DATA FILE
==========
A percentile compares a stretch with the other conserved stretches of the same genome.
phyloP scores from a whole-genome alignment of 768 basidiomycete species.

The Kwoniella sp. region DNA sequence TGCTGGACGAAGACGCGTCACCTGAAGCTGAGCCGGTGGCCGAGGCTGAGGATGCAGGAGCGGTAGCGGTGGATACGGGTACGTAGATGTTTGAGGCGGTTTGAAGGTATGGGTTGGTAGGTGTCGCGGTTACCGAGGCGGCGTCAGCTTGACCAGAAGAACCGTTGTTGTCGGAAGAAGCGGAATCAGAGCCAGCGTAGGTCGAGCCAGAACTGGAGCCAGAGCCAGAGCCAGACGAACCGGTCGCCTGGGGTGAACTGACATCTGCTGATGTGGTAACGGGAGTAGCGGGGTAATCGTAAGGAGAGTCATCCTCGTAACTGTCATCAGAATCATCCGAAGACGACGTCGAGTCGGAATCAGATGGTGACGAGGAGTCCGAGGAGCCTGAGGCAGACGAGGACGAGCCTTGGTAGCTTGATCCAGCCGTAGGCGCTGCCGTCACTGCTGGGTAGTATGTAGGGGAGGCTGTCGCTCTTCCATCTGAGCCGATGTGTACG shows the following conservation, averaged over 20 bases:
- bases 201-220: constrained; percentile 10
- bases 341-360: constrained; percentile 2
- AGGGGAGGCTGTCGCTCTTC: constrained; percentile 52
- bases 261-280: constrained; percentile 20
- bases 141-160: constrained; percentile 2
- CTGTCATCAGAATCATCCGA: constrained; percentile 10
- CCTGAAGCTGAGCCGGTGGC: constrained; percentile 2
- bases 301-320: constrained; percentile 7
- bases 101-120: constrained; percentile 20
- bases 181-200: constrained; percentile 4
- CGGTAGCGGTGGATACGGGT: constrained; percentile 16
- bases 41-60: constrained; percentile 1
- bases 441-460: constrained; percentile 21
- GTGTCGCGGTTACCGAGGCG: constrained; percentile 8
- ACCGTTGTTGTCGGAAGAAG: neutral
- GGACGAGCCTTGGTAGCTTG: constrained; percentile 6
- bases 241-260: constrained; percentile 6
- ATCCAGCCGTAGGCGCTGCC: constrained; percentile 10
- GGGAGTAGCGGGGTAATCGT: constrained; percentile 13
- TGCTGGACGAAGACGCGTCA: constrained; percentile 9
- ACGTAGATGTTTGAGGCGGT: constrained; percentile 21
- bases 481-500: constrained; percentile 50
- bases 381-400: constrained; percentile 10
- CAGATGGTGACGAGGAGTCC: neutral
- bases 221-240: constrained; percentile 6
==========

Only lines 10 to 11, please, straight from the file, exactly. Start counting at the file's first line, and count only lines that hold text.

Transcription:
- CCTGAAGCTGAGCCGGTGGC: constrained; percentile 2
- bases 301-320: constrained; percentile 7